I wasn’t going to post “that” picture of The Momo Challenge. But I loved this thread from Jim Waterson, the Media Editor from The Guardian. (Click the text below to open up more in Twitter)
Among various things:— Jim Waterson (@jimwaterson) February 28, 2019
1) A feedback loop with schools/police reading stories, issuing warnings, creating more stories
2) Mirror quoting an unsourced 130 Russian deaths figure from a previous hoax
3) Fake YouTube claims sourced to a Hull primary school
4) Kids now genuinely scared
A lot of this relies on people believing their local school or police force knows what they’re talking about when it comes to the internet. Unfortunately most don’t have a clue and are sending letters to parents warning of non-existent issues like YouTube videos being “hacked”.— Jim Waterson (@jimwaterson) February 28, 2019
If you read nothing else, please read this from the article:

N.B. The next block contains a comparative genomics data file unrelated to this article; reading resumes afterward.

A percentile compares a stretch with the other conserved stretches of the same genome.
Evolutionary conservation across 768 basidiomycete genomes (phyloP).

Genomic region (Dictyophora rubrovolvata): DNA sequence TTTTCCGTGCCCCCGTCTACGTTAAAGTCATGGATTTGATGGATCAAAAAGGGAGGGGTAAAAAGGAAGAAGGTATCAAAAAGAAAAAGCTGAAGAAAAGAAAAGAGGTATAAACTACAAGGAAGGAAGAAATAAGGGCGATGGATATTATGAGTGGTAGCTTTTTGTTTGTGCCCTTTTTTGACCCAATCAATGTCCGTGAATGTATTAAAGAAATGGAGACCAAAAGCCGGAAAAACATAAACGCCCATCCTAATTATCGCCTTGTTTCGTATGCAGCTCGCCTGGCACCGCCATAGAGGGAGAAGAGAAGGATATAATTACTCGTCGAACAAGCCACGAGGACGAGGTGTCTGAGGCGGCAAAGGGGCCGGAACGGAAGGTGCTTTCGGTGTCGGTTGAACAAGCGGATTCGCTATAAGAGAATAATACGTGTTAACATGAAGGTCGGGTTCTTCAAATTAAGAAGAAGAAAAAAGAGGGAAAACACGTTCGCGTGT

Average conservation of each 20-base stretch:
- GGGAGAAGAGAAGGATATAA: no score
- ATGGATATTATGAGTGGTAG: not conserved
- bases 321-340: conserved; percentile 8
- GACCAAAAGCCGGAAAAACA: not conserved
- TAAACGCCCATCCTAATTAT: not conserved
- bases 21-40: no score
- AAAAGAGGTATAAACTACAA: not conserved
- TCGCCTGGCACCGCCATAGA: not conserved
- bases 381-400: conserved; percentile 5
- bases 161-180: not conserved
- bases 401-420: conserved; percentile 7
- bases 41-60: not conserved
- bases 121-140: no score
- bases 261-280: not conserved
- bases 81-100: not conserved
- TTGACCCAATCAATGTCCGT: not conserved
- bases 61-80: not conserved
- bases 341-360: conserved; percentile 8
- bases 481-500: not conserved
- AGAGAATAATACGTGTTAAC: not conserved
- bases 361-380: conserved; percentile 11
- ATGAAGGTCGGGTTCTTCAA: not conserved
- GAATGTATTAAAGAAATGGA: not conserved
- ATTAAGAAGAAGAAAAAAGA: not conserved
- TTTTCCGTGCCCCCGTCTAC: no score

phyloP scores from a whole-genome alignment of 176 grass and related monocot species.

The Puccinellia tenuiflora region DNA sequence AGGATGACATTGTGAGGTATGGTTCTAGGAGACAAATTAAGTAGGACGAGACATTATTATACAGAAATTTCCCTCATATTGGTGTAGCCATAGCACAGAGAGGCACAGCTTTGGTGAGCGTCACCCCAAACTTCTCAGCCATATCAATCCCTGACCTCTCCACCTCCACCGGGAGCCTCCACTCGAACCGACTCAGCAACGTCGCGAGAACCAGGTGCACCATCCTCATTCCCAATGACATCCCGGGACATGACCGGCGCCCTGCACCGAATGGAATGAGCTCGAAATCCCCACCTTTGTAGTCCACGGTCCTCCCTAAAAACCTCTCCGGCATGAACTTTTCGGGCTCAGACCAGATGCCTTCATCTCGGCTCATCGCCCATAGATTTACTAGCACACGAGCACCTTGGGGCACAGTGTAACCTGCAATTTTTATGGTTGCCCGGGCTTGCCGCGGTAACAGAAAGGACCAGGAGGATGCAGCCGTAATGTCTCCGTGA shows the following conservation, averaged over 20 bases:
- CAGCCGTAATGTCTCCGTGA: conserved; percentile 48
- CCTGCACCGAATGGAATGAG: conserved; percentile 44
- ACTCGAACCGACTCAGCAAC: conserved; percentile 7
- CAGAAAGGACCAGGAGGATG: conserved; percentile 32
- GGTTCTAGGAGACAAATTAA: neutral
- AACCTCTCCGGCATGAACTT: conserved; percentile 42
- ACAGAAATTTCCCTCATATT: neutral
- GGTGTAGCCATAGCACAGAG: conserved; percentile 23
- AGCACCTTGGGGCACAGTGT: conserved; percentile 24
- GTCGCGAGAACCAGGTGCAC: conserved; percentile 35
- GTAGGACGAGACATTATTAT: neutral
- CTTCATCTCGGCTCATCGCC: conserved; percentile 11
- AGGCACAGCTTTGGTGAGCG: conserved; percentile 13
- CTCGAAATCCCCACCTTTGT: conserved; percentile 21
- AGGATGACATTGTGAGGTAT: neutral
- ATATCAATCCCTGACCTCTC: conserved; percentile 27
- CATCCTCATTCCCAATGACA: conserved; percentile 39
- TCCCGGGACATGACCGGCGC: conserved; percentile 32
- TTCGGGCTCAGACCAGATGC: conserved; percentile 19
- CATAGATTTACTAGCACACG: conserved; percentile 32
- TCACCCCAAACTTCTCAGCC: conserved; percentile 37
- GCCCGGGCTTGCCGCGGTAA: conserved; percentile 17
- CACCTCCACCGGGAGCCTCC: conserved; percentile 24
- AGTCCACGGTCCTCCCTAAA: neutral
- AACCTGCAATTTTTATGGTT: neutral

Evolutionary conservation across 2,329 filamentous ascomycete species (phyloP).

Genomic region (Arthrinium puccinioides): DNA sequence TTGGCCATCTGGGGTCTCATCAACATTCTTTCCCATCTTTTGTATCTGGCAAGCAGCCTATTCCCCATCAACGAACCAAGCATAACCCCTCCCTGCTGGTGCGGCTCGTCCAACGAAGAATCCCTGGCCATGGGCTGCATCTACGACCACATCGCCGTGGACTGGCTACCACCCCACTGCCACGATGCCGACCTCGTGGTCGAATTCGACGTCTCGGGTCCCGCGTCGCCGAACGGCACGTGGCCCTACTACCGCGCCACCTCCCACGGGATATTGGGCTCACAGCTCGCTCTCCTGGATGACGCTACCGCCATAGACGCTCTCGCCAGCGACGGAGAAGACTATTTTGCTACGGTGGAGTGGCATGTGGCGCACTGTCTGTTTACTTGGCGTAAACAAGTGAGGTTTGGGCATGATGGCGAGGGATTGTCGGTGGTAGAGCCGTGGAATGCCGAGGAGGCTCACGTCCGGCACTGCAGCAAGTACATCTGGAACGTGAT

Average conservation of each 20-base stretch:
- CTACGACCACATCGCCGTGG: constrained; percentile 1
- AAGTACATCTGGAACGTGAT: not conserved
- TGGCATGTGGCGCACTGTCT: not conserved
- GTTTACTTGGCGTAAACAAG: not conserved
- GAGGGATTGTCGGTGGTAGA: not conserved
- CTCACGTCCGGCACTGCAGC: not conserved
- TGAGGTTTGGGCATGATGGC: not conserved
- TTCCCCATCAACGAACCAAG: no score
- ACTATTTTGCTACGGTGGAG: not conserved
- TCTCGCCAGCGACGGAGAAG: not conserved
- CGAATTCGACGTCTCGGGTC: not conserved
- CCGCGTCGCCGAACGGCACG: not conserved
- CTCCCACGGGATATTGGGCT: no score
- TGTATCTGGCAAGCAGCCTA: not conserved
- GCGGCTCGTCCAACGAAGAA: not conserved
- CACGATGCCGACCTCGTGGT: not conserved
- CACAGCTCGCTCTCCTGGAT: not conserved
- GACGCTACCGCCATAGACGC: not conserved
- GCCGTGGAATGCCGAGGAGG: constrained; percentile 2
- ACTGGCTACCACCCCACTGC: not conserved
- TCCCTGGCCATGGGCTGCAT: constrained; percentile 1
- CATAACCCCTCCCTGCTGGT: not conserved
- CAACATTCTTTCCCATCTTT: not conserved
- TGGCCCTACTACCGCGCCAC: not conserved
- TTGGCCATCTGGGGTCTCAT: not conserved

The UK Safer Internet Centre called the claims “fake news”. And YouTube said it had seen no evidence of videos showing or promoting the Momo challenge on its platform.theguardian.com
The NSPCC said there is no confirmed evidence that the phenomenon is actually posing a threat to British children and said they have received more phone calls about it from members of the media than concerned parents.
A Samaritans spokesperson was similarly sceptical, saying: “These stories being highly publicised and starting a panic means vulnerable people get to know about it and that creates a risk.”
It does feel we are reaching some sort of feedback loop stage of this whole thing. Basically freaked out adults, are talking to their kids, and accidently freaking them out in the process.
Maybe The Momo Challenge is actually about how many kids could get accidentally freaked out by creepy lady with big eyes?